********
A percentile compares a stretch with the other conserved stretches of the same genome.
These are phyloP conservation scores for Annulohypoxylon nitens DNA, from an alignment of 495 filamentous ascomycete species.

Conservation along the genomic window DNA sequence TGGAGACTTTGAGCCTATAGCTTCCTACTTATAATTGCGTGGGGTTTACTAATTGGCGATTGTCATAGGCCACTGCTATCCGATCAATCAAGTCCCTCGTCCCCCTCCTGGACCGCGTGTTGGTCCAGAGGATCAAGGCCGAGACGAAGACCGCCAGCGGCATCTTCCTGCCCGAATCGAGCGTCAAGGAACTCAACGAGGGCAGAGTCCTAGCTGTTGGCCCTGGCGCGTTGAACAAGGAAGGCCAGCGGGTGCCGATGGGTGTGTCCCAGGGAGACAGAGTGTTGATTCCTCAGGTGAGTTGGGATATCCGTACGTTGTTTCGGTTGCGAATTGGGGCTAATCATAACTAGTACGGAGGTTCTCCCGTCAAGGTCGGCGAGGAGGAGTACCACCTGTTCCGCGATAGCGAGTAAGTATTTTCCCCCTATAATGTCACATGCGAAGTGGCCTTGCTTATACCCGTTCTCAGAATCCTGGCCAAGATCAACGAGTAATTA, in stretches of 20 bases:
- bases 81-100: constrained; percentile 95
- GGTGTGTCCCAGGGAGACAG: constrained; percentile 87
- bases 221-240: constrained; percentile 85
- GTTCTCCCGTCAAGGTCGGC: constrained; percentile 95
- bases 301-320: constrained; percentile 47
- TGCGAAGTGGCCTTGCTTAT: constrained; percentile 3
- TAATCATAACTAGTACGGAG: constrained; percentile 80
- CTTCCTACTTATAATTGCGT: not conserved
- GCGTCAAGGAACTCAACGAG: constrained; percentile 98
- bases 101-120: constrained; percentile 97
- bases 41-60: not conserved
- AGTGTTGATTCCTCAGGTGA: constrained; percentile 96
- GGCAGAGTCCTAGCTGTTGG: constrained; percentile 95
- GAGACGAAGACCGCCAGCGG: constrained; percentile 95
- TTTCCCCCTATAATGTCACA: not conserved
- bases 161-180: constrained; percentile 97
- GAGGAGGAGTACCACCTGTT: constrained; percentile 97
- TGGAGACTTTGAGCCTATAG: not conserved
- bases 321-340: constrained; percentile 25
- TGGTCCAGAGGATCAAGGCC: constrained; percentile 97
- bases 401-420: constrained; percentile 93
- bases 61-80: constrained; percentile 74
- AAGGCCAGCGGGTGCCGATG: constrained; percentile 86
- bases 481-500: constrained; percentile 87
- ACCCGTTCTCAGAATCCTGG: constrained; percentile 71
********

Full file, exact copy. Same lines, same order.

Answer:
A percentile compares a stretch with the other conserved stretches of the same genome.
These are phyloP conservation scores for Annulohypoxylon nitens DNA, from an alignment of 495 filamentous ascomycete species.

Conservation along the genomic window DNA sequence TGGAGACTTTGAGCCTATAGCTTCCTACTTATAATTGCGTGGGGTTTACTAATTGGCGATTGTCATAGGCCACTGCTATCCGATCAATCAAGTCCCTCGTCCCCCTCCTGGACCGCGTGTTGGTCCAGAGGATCAAGGCCGAGACGAAGACCGCCAGCGGCATCTTCCTGCCCGAATCGAGCGTCAAGGAACTCAACGAGGGCAGAGTCCTAGCTGTTGGCCCTGGCGCGTTGAACAAGGAAGGCCAGCGGGTGCCGATGGGTGTGTCCCAGGGAGACAGAGTGTTGATTCCTCAGGTGAGTTGGGATATCCGTACGTTGTTTCGGTTGCGAATTGGGGCTAATCATAACTAGTACGGAGGTTCTCCCGTCAAGGTCGGCGAGGAGGAGTACCACCTGTTCCGCGATAGCGAGTAAGTATTTTCCCCCTATAATGTCACATGCGAAGTGGCCTTGCTTATACCCGTTCTCAGAATCCTGGCCAAGATCAACGAGTAATTA, in stretches of 20 bases:
- bases 81-100: constrained; percentile 95
- GGTGTGTCCCAGGGAGACAG: constrained; percentile 87
- bases 221-240: constrained; percentile 85
- GTTCTCCCGTCAAGGTCGGC: constrained; percentile 95
- bases 301-320: constrained; percentile 47
- TGCGAAGTGGCCTTGCTTAT: constrained; percentile 3
- TAATCATAACTAGTACGGAG: constrained; percentile 80
- CTTCCTACTTATAATTGCGT: not conserved
- GCGTCAAGGAACTCAACGAG: constrained; percentile 98
- bases 101-120: constrained; percentile 97
- bases 41-60: not conserved
- AGTGTTGATTCCTCAGGTGA: constrained; percentile 96
- GGCAGAGTCCTAGCTGTTGG: constrained; percentile 95
- GAGACGAAGACCGCCAGCGG: constrained; percentile 95
- TTTCCCCCTATAATGTCACA: not conserved
- bases 161-180: constrained; percentile 97
- GAGGAGGAGTACCACCTGTT: constrained; percentile 97
- TGGAGACTTTGAGCCTATAG: not conserved
- bases 321-340: constrained; percentile 25
- TGGTCCAGAGGATCAAGGCC: constrained; percentile 97
- bases 401-420: constrained; percentile 93
- bases 61-80: constrained; percentile 74
- AAGGCCAGCGGGTGCCGATG: constrained; percentile 86
- bases 481-500: constrained; percentile 87
- ACCCGTTCTCAGAATCCTGG: constrained; percentile 71